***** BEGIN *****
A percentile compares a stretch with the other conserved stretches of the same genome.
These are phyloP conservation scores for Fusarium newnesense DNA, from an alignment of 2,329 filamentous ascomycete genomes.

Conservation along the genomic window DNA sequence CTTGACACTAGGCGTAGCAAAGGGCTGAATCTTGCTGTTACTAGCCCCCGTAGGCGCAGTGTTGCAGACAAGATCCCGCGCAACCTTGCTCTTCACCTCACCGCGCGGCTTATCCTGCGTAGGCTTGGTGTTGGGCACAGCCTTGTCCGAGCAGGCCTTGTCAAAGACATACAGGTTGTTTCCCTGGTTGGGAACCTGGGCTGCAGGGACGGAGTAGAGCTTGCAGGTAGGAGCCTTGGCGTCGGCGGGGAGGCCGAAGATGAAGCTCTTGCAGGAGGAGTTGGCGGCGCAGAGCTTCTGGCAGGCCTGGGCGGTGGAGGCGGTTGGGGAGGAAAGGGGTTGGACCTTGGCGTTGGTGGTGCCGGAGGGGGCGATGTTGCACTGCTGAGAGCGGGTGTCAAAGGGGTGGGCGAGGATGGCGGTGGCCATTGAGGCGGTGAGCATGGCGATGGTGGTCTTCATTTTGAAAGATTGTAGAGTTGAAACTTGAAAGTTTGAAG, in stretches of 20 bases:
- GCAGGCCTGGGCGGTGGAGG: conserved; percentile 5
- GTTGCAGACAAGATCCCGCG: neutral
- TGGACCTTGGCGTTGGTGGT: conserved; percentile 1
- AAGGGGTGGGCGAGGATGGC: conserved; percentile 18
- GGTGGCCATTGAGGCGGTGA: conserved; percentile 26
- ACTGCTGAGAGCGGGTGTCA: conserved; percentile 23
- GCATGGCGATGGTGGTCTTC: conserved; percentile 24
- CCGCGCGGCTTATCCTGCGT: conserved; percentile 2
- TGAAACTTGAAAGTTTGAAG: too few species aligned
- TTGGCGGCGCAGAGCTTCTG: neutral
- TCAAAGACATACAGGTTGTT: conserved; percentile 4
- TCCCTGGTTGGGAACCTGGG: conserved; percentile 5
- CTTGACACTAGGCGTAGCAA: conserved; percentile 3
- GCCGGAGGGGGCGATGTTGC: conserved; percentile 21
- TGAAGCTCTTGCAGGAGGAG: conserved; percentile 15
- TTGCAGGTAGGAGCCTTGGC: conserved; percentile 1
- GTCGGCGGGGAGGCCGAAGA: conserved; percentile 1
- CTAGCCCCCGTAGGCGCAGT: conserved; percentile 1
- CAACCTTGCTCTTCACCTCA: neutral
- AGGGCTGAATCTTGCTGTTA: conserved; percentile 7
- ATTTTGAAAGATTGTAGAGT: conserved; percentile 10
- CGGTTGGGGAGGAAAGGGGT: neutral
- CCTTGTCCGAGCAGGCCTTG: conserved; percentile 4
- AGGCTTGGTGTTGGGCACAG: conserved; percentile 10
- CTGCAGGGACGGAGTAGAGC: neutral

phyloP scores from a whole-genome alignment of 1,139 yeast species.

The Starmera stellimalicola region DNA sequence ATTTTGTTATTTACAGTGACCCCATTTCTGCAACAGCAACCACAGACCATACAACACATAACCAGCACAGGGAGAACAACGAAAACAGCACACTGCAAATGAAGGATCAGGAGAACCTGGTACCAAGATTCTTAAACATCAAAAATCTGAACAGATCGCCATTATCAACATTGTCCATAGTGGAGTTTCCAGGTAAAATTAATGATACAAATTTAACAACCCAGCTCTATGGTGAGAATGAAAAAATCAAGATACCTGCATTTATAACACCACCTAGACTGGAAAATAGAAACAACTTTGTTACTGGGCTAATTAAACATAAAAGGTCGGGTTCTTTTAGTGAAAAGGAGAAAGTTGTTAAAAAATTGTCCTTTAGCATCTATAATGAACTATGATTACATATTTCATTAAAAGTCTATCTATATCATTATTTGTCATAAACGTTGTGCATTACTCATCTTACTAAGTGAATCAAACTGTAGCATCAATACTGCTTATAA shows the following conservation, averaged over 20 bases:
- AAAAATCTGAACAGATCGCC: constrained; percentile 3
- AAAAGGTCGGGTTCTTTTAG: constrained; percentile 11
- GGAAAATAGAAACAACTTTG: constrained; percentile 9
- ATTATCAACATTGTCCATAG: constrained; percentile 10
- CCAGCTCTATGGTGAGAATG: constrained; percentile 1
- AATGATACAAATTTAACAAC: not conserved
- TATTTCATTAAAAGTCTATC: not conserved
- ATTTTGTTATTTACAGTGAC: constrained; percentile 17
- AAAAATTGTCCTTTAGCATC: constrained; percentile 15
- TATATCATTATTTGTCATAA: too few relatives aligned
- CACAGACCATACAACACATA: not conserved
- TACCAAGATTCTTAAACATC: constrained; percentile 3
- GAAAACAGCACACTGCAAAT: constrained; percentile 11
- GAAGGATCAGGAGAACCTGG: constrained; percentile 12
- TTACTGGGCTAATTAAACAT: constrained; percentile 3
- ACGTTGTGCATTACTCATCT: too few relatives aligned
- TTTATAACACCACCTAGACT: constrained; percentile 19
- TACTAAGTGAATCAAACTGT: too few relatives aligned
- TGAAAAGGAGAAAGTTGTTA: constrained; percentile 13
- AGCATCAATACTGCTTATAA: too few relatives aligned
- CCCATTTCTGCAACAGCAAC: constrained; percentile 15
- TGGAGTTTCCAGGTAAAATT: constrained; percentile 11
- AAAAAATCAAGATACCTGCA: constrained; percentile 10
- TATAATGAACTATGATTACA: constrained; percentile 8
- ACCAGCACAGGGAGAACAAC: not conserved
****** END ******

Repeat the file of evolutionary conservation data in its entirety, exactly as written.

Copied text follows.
A percentile compares a stretch with the other conserved stretches of the same genome.
These are phyloP conservation scores for Fusarium newnesense DNA, from an alignment of 2,329 filamentous ascomycete genomes.

Conservation along the genomic window DNA sequence CTTGACACTAGGCGTAGCAAAGGGCTGAATCTTGCTGTTACTAGCCCCCGTAGGCGCAGTGTTGCAGACAAGATCCCGCGCAACCTTGCTCTTCACCTCACCGCGCGGCTTATCCTGCGTAGGCTTGGTGTTGGGCACAGCCTTGTCCGAGCAGGCCTTGTCAAAGACATACAGGTTGTTTCCCTGGTTGGGAACCTGGGCTGCAGGGACGGAGTAGAGCTTGCAGGTAGGAGCCTTGGCGTCGGCGGGGAGGCCGAAGATGAAGCTCTTGCAGGAGGAGTTGGCGGCGCAGAGCTTCTGGCAGGCCTGGGCGGTGGAGGCGGTTGGGGAGGAAAGGGGTTGGACCTTGGCGTTGGTGGTGCCGGAGGGGGCGATGTTGCACTGCTGAGAGCGGGTGTCAAAGGGGTGGGCGAGGATGGCGGTGGCCATTGAGGCGGTGAGCATGGCGATGGTGGTCTTCATTTTGAAAGATTGTAGAGTTGAAACTTGAAAGTTTGAAG, in stretches of 20 bases:
- GCAGGCCTGGGCGGTGGAGG: conserved; percentile 5
- GTTGCAGACAAGATCCCGCG: neutral
- TGGACCTTGGCGTTGGTGGT: conserved; percentile 1
- AAGGGGTGGGCGAGGATGGC: conserved; percentile 18
- GGTGGCCATTGAGGCGGTGA: conserved; percentile 26
- ACTGCTGAGAGCGGGTGTCA: conserved; percentile 23
- GCATGGCGATGGTGGTCTTC: conserved; percentile 24
- CCGCGCGGCTTATCCTGCGT: conserved; percentile 2
- TGAAACTTGAAAGTTTGAAG: too few species aligned
- TTGGCGGCGCAGAGCTTCTG: neutral
- TCAAAGACATACAGGTTGTT: conserved; percentile 4
- TCCCTGGTTGGGAACCTGGG: conserved; percentile 5
- CTTGACACTAGGCGTAGCAA: conserved; percentile 3
- GCCGGAGGGGGCGATGTTGC: conserved; percentile 21
- TGAAGCTCTTGCAGGAGGAG: conserved; percentile 15
- TTGCAGGTAGGAGCCTTGGC: conserved; percentile 1
- GTCGGCGGGGAGGCCGAAGA: conserved; percentile 1
- CTAGCCCCCGTAGGCGCAGT: conserved; percentile 1
- CAACCTTGCTCTTCACCTCA: neutral
- AGGGCTGAATCTTGCTGTTA: conserved; percentile 7
- ATTTTGAAAGATTGTAGAGT: conserved; percentile 10
- CGGTTGGGGAGGAAAGGGGT: neutral
- CCTTGTCCGAGCAGGCCTTG: conserved; percentile 4
- AGGCTTGGTGTTGGGCACAG: conserved; percentile 10
- CTGCAGGGACGGAGTAGAGC: neutral

phyloP scores from a whole-genome alignment of 1,139 yeast species.

The Starmera stellimalicola region DNA sequence ATTTTGTTATTTACAGTGACCCCATTTCTGCAACAGCAACCACAGACCATACAACACATAACCAGCACAGGGAGAACAACGAAAACAGCACACTGCAAATGAAGGATCAGGAGAACCTGGTACCAAGATTCTTAAACATCAAAAATCTGAACAGATCGCCATTATCAACATTGTCCATAGTGGAGTTTCCAGGTAAAATTAATGATACAAATTTAACAACCCAGCTCTATGGTGAGAATGAAAAAATCAAGATACCTGCATTTATAACACCACCTAGACTGGAAAATAGAAACAACTTTGTTACTGGGCTAATTAAACATAAAAGGTCGGGTTCTTTTAGTGAAAAGGAGAAAGTTGTTAAAAAATTGTCCTTTAGCATCTATAATGAACTATGATTACATATTTCATTAAAAGTCTATCTATATCATTATTTGTCATAAACGTTGTGCATTACTCATCTTACTAAGTGAATCAAACTGTAGCATCAATACTGCTTATAA shows the following conservation, averaged over 20 bases:
- AAAAATCTGAACAGATCGCC: constrained; percentile 3
- AAAAGGTCGGGTTCTTTTAG: constrained; percentile 11
- GGAAAATAGAAACAACTTTG: constrained; percentile 9
- ATTATCAACATTGTCCATAG: constrained; percentile 10
- CCAGCTCTATGGTGAGAATG: constrained; percentile 1
- AATGATACAAATTTAACAAC: not conserved
- TATTTCATTAAAAGTCTATC: not conserved
- ATTTTGTTATTTACAGTGAC: constrained; percentile 17
- AAAAATTGTCCTTTAGCATC: constrained; percentile 15
- TATATCATTATTTGTCATAA: too few relatives aligned
- CACAGACCATACAACACATA: not conserved
- TACCAAGATTCTTAAACATC: constrained; percentile 3
- GAAAACAGCACACTGCAAAT: constrained; percentile 11
- GAAGGATCAGGAGAACCTGG: constrained; percentile 12
- TTACTGGGCTAATTAAACAT: constrained; percentile 3
- ACGTTGTGCATTACTCATCT: too few relatives aligned
- TTTATAACACCACCTAGACT: constrained; percentile 19
- TACTAAGTGAATCAAACTGT: too few relatives aligned
- TGAAAAGGAGAAAGTTGTTA: constrained; percentile 13
- AGCATCAATACTGCTTATAA: too few relatives aligned
- CCCATTTCTGCAACAGCAAC: constrained; percentile 15
- TGGAGTTTCCAGGTAAAATT: constrained; percentile 11
- AAAAAATCAAGATACCTGCA: constrained; percentile 10
- TATAATGAACTATGATTACA: constrained; percentile 8
- ACCAGCACAGGGAGAACAAC: not conserved